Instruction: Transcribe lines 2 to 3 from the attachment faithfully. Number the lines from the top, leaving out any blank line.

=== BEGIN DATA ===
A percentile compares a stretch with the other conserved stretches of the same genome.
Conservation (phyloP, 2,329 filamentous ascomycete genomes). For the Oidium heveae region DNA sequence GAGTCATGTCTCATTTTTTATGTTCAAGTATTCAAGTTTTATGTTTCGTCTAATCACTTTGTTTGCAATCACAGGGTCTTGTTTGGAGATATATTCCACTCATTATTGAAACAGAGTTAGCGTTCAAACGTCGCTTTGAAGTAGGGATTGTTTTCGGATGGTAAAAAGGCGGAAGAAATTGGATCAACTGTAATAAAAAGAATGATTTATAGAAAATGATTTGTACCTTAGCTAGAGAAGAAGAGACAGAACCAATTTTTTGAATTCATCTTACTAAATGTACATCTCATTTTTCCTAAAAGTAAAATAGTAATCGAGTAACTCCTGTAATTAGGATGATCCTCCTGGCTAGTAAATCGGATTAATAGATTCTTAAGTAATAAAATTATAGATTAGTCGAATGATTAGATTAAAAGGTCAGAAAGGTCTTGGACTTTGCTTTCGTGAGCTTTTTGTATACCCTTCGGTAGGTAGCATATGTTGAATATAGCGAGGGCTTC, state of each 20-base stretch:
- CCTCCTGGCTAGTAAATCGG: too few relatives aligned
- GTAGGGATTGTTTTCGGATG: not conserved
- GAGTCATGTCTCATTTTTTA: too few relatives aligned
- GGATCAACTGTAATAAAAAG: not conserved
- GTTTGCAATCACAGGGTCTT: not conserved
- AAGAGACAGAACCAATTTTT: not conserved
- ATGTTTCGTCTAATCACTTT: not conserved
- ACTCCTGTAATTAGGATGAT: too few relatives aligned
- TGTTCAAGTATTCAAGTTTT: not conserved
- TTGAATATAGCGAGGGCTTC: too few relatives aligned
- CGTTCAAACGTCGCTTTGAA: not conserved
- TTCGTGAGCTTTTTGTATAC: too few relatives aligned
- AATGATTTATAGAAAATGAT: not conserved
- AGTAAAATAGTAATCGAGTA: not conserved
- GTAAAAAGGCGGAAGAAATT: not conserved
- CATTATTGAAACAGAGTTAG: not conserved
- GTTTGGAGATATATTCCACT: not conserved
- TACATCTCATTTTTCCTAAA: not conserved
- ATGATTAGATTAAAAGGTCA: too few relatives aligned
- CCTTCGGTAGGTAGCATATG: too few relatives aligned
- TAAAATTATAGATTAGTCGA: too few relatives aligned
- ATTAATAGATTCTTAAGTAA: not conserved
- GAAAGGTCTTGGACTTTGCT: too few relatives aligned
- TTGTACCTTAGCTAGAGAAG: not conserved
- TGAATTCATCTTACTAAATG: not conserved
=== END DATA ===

Conservation (phyloP, 2,329 filamentous ascomycete genomes). For the Oidium heveae region DNA sequence GAGTCATGTCTCATTTTTTATGTTCAAGTATTCAAGTTTTATGTTTCGTCTAATCACTTTGTTTGCAATCACAGGGTCTTGTTTGGAGATATATTCCACTCATTATTGAAACAGAGTTAGCGTTCAAACGTCGCTTTGAAGTAGGGATTGTTTTCGGATGGTAAAAAGGCGGAAGAAATTGGATCAACTGTAATAAAAAGAATGATTTATAGAAAATGATTTGTACCTTAGCTAGAGAAGAAGAGACAGAACCAATTTTTTGAATTCATCTTACTAAATGTACATCTCATTTTTCCTAAAAGTAAAATAGTAATCGAGTAACTCCTGTAATTAGGATGATCCTCCTGGCTAGTAAATCGGATTAATAGATTCTTAAGTAATAAAATTATAGATTAGTCGAATGATTAGATTAAAAGGTCAGAAAGGTCTTGGACTTTGCTTTCGTGAGCTTTTTGTATACCCTTCGGTAGGTAGCATATGTTGAATATAGCGAGGGCTTC, state of each 20-base stretch:
- CCTCCTGGCTAGTAAATCGG: too few relatives aligned